The Maker Protocol has evolved into a new version, Multi-collateral Dai, that enables the system to support any Ethereum-based asset as a Dai-collateral, given that the Maker community approves it. Users can lateralize their designed tokens to Dai through a set of smart contracts referred to as Maker Vaults which are accessible through UIs such as Oasis Borrow. Generally, working with a Maker Vault incorporates a four-step procedure: first, the user creates the vault and funds it with specific collateral that will be used to generate Dai. Secondly, as the user has now created a collateralized vault, they initiate a transaction to generate Dai tokens in exchange for locking the collateral in the vault. The third step is a prerequisite for withdrawing the collateral, which involves paying back the generated Dai as well as the Stability Fee (an annual percentage yield paid in addition to the debt amount). Finally, when the user pays the debt, they can transfer all of the collateral to their wallets, and the vault remains empty for future deposits. It’s worth mentioning that each type of collateral needs a separate vault, and a user can own several vaults.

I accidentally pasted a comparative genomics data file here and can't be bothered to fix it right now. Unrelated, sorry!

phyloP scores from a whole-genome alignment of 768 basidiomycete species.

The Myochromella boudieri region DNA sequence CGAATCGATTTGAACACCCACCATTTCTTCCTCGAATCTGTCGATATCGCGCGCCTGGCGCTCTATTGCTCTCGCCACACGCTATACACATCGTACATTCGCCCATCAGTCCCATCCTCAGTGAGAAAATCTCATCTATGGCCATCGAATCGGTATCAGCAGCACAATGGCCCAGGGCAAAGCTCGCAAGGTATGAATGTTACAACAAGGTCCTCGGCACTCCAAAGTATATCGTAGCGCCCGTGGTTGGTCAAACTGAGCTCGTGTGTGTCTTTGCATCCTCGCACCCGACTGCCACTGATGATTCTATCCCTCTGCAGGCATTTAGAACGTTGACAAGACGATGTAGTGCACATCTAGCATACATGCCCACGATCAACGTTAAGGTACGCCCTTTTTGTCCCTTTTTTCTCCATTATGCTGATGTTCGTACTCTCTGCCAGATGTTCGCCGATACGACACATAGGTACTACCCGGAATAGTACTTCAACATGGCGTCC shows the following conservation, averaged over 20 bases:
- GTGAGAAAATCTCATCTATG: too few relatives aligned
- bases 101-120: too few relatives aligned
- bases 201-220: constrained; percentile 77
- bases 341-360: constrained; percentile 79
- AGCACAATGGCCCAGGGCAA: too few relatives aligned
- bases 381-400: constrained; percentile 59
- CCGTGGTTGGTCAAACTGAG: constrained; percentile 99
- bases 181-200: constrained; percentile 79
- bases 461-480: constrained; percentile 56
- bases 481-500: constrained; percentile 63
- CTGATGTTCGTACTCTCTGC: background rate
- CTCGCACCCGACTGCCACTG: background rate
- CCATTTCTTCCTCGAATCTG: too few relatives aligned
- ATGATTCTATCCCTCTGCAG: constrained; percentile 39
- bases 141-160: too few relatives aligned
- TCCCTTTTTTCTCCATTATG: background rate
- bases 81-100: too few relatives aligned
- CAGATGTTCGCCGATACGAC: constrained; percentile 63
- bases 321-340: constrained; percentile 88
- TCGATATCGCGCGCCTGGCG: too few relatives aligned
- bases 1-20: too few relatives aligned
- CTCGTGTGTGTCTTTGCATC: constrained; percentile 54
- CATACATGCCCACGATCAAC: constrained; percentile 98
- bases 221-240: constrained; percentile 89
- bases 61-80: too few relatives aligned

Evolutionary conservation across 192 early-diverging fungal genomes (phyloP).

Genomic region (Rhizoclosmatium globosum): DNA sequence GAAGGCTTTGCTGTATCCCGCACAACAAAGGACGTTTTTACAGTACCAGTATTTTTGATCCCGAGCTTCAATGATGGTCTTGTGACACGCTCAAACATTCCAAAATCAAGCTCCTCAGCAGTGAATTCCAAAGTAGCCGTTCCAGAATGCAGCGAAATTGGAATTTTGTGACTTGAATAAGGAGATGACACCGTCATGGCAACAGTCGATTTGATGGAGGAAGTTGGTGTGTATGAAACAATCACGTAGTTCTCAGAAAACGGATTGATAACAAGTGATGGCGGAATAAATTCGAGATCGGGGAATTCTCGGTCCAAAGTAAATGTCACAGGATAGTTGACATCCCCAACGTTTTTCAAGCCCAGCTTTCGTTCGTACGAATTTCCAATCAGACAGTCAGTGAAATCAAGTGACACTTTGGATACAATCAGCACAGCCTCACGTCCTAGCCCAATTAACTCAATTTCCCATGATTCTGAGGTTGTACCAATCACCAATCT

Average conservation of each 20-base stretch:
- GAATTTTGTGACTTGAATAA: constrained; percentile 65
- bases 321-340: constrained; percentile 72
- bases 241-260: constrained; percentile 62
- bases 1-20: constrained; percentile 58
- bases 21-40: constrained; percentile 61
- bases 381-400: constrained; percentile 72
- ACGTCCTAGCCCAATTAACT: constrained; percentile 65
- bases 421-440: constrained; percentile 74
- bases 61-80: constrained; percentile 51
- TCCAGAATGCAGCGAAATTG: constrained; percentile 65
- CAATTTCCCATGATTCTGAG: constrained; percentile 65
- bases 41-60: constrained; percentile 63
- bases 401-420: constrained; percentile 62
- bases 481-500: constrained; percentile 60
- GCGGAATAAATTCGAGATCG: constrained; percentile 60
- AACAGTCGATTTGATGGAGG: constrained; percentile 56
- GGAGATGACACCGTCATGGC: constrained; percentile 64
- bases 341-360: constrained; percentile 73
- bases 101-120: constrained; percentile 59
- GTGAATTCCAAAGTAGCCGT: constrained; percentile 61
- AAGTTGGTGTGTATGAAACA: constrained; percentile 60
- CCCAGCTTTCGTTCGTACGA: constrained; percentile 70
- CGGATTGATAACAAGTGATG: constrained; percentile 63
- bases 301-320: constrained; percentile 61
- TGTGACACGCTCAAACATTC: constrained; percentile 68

What is the Status of the MakerDAO Native Token?

Maker (MKR) is the native token of the Maker Protocol, built on the Ethereum blockchain (ERC-20 standard) and secured by the PoW consensus. At the time of writing (10/31/2022), it is the 54th listed token at CoinMarketCap. Each MKR token is worth $921 with a daily trading volume of $48,425,252. There are 977,631 MKR tokens circulating in the market, which will soon meet the max supply at 1,005,577 tokens. Regarding the asset’s price range, MKR has seen $21 as its ATL and $6,339 as its ATH.